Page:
The title of The Farewell Drifters' new album, Echo Boom (as in, the generation made up of Baby Boomers' progeny, and the one the Drifters happen to belong to), is a clue that they're thinking about the big picture, about where they fit, about their peers — and more to the point, they're just plain thinking.
Over the course of their three albums, the quintet — whose lineup became locked in with the addition of fiddler Christian Sedelmyer and bassist Dean Marold — has gone from playing crisp, '60s Southern California-inspired bluegrass to smart, baroque acoustic pop.
Their latest lyrics — written primarily by founding members Joshua Britt and Zach Bevill — are thoughtful, earnest and heart-searching. More than once, Bevill, who handles most of the lead vocals, can be heard pondering what it takes to be a man. "If that phrase pops up on the record," he says, "it's probably because we're trying to figure it out."
Unlike their punk- and grunge-steeped Gen X predecessors, the Drifters don't have much use for irony in what they do — with the possible exception of the new album's cover art, in which all five members are lined up in neckties and Members Only jackets of varying shades, including an aqua one sported by lead guitarist Clayton Britt.
"It started with my brother [Clayton], actually," says Joshua. "He got this very rare leather one. ... We kept seeing them everywhere, so we started buying them. Thrift stores always have like five of 'em. But they're always the extra, extra large gray ones. If you look hard enough, it's kind of like [vinyl] record searching — there's millions of bad ones, but one good one."
(For the record, their enthusiasm for the iconic '80s outerwear hasn't gone unnoticed. Members Only threw them a party in the company's New York showroom and hooked them up with never-before-worn jackets.)
Even more complex than the emotions articulated in each verse, chorus and bridge of Echo Boom is the songs' intricate musical construction, achieved with the help of the band's first outside producer, Nashville pop specialist Neilson Hubbard. Often, the tuneful, sunlit melodies are embellished by layer upon layer of dreamy, perfectly perched vocal harmonies, propelled by clean, insistent rock-style strumming and laced with precise fiddle or guitar figures.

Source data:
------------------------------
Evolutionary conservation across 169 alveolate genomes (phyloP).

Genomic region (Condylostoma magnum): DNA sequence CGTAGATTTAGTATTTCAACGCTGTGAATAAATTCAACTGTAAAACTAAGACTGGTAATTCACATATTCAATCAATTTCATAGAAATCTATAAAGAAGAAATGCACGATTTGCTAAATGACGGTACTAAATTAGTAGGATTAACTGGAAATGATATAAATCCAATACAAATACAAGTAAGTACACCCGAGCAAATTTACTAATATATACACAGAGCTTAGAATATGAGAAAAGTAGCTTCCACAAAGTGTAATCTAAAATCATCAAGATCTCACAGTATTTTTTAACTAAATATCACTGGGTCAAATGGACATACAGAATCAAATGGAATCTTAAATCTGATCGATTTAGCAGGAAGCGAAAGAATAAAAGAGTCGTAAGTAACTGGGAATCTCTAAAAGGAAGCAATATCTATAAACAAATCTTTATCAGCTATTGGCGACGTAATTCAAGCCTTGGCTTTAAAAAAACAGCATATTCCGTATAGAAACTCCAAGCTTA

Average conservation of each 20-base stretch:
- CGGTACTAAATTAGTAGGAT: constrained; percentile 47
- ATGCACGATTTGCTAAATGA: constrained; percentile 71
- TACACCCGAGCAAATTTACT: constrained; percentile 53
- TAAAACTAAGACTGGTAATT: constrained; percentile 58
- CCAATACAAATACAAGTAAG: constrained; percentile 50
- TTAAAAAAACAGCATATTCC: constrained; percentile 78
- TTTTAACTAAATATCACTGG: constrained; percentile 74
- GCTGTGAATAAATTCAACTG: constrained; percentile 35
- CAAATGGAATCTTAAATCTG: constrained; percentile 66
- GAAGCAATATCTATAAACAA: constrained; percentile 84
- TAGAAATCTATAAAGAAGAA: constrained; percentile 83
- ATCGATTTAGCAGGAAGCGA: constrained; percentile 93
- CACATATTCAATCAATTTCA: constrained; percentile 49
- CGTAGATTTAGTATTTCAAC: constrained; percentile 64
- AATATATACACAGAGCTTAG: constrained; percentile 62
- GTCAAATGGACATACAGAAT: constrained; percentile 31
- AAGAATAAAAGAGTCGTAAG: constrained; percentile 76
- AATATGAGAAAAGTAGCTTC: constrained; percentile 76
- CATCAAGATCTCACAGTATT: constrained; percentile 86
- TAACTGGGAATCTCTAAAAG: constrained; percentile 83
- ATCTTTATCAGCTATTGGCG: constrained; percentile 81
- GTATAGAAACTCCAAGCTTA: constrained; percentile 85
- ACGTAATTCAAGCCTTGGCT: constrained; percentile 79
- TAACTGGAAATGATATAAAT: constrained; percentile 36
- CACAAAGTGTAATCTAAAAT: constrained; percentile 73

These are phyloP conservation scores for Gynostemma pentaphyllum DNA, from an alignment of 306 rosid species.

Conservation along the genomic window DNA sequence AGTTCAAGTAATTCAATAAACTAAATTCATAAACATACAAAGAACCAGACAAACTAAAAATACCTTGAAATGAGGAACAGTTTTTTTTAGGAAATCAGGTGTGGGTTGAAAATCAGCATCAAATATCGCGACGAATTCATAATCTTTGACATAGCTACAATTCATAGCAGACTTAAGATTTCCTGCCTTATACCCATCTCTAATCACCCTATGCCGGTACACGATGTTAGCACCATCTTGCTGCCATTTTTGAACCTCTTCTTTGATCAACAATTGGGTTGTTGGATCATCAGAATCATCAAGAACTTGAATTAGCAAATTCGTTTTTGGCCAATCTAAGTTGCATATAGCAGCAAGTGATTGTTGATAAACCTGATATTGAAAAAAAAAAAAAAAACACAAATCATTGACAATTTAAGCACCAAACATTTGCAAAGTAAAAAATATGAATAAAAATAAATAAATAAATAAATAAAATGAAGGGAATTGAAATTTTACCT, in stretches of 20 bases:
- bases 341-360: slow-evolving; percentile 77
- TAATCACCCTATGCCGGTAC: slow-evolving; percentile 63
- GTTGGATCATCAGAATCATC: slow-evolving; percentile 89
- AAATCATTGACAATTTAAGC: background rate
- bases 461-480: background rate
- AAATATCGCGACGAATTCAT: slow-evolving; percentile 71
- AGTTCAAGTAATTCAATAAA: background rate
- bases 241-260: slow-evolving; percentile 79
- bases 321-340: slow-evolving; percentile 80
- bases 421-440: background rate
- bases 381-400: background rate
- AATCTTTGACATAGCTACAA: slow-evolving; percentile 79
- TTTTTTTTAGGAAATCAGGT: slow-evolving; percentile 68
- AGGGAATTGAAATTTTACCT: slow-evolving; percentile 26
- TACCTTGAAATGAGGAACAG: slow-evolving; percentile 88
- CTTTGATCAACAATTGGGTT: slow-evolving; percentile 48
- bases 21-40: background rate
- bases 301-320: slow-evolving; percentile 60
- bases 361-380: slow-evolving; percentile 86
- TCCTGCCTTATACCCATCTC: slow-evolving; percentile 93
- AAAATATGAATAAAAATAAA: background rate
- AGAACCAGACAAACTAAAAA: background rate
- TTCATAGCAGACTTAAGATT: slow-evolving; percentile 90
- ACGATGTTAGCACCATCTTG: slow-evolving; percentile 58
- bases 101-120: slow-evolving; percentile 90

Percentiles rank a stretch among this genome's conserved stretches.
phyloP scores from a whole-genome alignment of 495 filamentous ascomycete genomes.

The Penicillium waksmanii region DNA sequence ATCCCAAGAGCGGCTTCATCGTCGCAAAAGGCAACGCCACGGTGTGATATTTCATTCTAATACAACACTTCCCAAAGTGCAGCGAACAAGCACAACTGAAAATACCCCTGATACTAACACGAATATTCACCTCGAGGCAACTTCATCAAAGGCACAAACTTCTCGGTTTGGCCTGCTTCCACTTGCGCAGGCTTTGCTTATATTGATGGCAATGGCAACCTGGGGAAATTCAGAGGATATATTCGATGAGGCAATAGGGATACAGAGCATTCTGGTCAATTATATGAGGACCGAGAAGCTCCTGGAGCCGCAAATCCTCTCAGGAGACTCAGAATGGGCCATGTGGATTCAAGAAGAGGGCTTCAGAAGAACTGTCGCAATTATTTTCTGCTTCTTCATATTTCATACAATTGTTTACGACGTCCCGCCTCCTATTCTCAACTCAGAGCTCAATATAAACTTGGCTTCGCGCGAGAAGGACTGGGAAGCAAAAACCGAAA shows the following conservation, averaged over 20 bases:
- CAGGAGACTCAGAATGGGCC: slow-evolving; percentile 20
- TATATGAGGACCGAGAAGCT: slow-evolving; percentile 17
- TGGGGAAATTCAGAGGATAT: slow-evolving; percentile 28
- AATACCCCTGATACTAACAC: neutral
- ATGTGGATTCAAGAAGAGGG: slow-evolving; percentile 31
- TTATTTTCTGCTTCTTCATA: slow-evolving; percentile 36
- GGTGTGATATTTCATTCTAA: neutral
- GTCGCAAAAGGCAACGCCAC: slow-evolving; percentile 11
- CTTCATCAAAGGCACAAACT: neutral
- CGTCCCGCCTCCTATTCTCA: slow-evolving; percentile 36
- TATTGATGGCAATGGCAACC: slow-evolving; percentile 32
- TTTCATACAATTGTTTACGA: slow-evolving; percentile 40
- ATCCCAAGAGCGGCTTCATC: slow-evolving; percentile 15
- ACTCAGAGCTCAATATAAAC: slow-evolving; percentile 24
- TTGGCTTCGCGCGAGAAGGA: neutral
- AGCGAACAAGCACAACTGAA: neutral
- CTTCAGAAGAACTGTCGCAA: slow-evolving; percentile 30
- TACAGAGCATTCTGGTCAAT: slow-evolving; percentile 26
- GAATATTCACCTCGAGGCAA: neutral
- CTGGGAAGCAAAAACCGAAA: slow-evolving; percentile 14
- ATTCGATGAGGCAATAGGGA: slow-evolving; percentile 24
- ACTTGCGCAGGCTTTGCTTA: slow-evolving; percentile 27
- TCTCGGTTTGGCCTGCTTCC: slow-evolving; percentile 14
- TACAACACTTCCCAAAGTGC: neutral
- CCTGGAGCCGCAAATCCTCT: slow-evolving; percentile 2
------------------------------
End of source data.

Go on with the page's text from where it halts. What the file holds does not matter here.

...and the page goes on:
Says Bevill, "While somebody might have to pay more attention to realize Christian and Clayton are virtuosos — because it's not blistering solos all the time, or something like that — I feel like we're still putting their talents to good use in the band."
It's not that the Drifters have shed their '60s influences. "I personally was really inspired by The Beach Boys," says Bevill. "Pet Sounds and the intricacy of those arrangements. That was one of the influences I feel like we let in a little more on this album." The same goes for Simon & Garfunkel. The Drifters cover their song "The Only Living Boy in New York" as a bonus track on the vinyl and digital versions of the new album. When Bevill and Joshua met during Bevill's Belmont days, they bonded over the sophisticated folk-pop duo's Live From New York City, 1967.
During the many decades since Simon & Garfunkel's heyday, it's sometimes seemed like any music pegged as "smart" is doomed to be heard by few ears. But there's a growing pile of evidence — including the warm reception Paul Simon's new album So Beautiful or So What has received — that the moment is ripe for a younger generation of intelligent pop-makers like the Drifters.
"Just the appreciation of our generation for things like Brian Wilson's SMiLE album [which finally saw the light of day in 2004]," Britt says. "If you listen to that album, that's the most intricate piece of art I've ever heard. And all my friends are into it."
They have other examples where that one came from. "I just went to the Fleet Foxes show in town," says Britt. "There were some crazy things happening [musically], and people were paying attention to that. Making interesting music is what I'm attempting to do.... With this album I didn't worry so much about making it accessible to people, because I think interesting music is what's becoming accessible these days."
Bevill brings up the conceptually complex indie anthemics of The Arcade Fire: "Obviously they've gotten huge. They were on the Grammys and all that kind of stuff. Their music has layers upon layers of things happening that are well thought-out and intentional."
Concludes Bevill, "It's gone so far that being intellectual is hip, it seems like."
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